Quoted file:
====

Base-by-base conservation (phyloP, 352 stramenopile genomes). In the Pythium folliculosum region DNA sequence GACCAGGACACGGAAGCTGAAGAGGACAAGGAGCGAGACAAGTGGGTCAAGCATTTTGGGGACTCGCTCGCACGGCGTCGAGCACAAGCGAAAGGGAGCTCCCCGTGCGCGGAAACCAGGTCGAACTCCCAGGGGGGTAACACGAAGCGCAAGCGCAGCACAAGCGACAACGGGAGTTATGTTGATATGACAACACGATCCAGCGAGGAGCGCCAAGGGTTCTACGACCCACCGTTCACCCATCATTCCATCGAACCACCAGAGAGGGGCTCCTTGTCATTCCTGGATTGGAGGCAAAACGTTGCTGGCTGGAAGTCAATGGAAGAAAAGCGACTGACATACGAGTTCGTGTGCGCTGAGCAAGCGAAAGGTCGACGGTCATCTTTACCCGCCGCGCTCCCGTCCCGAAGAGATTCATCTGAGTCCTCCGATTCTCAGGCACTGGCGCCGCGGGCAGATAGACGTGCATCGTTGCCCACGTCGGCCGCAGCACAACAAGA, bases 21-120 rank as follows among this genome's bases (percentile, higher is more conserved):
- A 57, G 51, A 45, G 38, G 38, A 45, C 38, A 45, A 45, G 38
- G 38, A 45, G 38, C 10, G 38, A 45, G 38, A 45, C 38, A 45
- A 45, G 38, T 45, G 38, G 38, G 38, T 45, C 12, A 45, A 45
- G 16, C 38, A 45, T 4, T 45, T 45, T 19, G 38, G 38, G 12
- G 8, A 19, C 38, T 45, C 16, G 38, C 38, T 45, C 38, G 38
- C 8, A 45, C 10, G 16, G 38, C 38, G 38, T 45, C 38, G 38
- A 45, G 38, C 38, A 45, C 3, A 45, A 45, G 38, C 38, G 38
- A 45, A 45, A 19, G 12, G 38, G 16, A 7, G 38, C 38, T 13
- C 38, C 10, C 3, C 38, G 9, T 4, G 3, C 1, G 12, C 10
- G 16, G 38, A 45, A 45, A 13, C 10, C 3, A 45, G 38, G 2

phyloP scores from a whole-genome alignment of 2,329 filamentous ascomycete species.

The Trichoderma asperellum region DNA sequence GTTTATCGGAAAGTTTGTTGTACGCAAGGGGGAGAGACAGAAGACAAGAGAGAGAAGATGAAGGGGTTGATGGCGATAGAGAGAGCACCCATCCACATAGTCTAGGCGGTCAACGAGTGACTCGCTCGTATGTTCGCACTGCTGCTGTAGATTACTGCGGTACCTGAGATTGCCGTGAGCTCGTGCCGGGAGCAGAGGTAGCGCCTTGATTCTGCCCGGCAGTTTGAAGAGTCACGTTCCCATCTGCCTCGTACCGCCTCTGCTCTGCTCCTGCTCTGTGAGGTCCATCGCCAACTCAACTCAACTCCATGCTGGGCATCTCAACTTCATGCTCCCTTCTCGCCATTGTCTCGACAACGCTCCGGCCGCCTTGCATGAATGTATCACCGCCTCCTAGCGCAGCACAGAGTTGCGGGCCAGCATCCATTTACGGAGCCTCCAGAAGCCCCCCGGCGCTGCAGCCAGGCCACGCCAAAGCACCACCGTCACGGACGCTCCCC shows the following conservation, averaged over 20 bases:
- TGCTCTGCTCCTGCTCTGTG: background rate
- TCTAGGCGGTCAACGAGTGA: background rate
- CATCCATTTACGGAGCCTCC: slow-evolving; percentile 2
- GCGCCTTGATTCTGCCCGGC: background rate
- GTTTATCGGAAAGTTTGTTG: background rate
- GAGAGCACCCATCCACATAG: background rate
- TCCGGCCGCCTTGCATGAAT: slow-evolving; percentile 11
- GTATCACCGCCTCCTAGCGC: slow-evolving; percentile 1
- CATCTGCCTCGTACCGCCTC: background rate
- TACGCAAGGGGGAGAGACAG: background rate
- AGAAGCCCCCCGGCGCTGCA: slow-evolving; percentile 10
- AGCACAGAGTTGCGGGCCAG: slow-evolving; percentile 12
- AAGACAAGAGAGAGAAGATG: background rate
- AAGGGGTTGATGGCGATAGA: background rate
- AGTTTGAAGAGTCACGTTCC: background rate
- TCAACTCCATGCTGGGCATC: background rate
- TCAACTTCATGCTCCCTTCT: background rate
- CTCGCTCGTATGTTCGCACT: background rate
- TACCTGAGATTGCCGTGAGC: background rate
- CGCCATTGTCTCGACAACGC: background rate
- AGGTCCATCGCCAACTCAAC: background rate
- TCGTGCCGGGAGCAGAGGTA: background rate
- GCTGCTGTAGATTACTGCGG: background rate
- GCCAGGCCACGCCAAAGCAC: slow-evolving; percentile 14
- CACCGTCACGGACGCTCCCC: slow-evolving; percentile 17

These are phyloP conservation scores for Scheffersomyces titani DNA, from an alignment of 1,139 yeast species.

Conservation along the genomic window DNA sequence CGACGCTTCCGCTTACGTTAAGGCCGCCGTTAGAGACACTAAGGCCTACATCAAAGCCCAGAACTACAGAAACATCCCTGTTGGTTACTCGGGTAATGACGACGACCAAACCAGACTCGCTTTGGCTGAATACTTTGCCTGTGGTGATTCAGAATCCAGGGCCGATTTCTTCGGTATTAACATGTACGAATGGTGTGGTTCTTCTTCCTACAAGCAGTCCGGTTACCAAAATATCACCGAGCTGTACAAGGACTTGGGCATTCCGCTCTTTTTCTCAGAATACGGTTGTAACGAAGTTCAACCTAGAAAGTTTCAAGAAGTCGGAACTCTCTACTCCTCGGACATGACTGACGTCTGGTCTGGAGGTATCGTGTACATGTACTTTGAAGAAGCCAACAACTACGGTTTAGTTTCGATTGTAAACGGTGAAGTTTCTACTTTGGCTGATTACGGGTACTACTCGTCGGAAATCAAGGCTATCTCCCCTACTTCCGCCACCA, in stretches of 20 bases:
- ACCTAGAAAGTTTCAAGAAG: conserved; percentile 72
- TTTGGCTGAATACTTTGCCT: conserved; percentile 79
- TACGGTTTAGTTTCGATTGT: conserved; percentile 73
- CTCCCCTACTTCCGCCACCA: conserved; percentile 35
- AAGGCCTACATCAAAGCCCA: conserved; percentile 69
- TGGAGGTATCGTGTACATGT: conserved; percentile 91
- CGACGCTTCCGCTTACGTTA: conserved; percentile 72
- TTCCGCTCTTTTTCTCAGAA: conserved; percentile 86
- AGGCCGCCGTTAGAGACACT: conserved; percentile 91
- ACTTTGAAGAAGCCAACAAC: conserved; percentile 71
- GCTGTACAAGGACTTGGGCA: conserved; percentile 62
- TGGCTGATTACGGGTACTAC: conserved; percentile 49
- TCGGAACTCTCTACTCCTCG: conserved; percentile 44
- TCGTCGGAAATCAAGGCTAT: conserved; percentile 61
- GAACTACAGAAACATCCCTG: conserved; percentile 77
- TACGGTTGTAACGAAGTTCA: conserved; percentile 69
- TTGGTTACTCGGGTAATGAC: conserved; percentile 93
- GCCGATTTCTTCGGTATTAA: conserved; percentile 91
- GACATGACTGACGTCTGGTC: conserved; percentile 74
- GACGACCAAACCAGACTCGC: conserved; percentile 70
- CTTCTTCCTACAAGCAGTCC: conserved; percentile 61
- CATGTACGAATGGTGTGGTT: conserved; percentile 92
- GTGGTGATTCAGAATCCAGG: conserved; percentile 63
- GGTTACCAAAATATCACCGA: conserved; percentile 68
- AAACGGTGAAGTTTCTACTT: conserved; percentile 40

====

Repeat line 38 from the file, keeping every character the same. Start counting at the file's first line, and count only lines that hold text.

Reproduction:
- CACCGTCACGGACGCTCCCC: slow-evolving; percentile 17